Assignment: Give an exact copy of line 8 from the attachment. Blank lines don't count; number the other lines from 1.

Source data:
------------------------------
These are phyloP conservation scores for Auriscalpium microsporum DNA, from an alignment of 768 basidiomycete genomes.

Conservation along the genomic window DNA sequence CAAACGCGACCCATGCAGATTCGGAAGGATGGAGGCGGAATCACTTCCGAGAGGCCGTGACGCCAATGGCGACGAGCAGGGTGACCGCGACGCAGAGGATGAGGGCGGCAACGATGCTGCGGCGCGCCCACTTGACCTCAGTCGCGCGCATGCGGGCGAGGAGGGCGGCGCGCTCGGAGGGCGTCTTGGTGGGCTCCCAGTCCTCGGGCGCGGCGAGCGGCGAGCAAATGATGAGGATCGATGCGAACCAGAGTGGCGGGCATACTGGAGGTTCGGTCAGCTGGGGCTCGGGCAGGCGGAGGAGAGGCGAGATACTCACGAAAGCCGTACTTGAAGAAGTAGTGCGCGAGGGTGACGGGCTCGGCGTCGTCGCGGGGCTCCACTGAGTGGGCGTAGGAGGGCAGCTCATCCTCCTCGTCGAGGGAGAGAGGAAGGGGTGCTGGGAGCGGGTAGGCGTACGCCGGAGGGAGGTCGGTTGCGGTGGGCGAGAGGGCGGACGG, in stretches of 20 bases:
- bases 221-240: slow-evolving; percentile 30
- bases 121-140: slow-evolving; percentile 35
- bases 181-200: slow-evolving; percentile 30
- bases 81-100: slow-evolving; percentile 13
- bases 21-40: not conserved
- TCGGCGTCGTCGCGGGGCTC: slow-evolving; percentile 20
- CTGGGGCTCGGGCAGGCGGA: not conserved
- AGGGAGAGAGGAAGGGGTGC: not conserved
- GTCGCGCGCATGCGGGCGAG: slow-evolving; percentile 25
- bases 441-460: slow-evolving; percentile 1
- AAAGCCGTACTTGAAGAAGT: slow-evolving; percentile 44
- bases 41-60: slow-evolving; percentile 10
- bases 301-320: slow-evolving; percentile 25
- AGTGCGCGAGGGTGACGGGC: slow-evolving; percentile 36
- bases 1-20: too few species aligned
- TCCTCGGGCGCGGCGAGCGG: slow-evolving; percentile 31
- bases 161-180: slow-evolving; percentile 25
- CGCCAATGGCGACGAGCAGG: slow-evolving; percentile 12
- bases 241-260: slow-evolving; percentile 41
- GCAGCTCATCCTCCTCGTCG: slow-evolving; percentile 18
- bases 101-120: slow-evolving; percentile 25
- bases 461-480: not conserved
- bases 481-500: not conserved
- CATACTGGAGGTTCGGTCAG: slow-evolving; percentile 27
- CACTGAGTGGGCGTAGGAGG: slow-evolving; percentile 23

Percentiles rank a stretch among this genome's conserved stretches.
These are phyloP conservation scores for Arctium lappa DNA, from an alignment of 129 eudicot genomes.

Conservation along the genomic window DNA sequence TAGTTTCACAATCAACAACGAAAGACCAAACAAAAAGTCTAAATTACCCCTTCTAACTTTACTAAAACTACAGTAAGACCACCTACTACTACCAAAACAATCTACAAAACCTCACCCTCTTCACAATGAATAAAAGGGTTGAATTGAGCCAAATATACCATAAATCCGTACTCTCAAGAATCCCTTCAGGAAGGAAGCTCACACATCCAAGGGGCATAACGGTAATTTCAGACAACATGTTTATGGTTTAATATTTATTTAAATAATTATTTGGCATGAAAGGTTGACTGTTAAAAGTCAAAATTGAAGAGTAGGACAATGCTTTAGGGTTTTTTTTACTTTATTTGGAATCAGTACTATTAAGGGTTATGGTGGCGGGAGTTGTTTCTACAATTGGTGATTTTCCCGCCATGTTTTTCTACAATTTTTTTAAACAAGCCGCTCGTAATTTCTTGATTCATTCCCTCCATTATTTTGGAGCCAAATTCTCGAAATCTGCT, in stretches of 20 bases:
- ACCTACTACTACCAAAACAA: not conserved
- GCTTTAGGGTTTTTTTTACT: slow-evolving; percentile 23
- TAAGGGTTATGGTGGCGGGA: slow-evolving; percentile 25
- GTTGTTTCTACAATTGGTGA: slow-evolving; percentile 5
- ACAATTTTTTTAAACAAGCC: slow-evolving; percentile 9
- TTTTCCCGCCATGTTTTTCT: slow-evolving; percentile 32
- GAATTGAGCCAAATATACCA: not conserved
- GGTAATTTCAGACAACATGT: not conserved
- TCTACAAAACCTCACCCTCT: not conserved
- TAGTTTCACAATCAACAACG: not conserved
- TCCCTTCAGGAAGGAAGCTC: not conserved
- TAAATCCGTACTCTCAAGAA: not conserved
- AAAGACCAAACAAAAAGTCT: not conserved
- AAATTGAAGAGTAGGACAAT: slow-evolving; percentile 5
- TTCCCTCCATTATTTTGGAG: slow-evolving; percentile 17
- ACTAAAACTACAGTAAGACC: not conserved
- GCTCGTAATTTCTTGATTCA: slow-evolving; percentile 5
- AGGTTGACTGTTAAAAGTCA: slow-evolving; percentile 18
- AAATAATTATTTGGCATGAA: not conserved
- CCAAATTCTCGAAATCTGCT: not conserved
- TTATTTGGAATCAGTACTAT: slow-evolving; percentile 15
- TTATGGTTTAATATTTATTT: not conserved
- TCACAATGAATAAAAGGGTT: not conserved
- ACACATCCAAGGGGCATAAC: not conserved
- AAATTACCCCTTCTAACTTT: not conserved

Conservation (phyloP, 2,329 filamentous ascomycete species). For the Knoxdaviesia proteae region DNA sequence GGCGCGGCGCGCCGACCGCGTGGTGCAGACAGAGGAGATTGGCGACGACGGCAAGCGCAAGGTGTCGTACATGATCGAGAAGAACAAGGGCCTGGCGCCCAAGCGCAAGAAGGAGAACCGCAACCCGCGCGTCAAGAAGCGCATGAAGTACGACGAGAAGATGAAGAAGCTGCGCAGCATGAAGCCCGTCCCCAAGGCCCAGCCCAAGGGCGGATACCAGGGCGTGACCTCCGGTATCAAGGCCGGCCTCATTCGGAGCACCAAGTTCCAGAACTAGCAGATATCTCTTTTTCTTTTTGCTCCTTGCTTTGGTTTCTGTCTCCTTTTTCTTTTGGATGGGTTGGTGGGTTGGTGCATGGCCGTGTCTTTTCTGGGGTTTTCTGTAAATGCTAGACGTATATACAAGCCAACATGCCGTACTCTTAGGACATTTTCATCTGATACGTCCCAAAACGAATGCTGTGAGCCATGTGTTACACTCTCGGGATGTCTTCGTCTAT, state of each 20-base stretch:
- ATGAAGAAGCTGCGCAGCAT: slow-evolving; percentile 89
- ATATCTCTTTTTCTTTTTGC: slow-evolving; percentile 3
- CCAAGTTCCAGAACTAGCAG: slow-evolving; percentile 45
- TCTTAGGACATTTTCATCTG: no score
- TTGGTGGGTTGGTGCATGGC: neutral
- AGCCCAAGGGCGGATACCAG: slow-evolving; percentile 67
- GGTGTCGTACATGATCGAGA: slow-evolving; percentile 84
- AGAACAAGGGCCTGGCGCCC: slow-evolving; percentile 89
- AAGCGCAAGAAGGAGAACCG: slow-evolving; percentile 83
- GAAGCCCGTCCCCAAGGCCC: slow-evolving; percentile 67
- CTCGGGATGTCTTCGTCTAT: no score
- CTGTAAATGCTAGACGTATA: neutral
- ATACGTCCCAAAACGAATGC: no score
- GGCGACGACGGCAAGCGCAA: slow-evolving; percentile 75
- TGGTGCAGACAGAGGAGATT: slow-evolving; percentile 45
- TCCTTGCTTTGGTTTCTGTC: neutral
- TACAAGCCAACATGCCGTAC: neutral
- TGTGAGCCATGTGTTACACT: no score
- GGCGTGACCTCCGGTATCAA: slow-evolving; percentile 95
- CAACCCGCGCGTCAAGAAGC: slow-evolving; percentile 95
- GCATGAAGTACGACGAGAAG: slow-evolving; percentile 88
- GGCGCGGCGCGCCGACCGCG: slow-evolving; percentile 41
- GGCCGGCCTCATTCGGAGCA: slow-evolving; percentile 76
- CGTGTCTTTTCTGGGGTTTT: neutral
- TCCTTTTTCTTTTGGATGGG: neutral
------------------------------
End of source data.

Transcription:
- TCGGCGTCGTCGCGGGGCTC: slow-evolving; percentile 20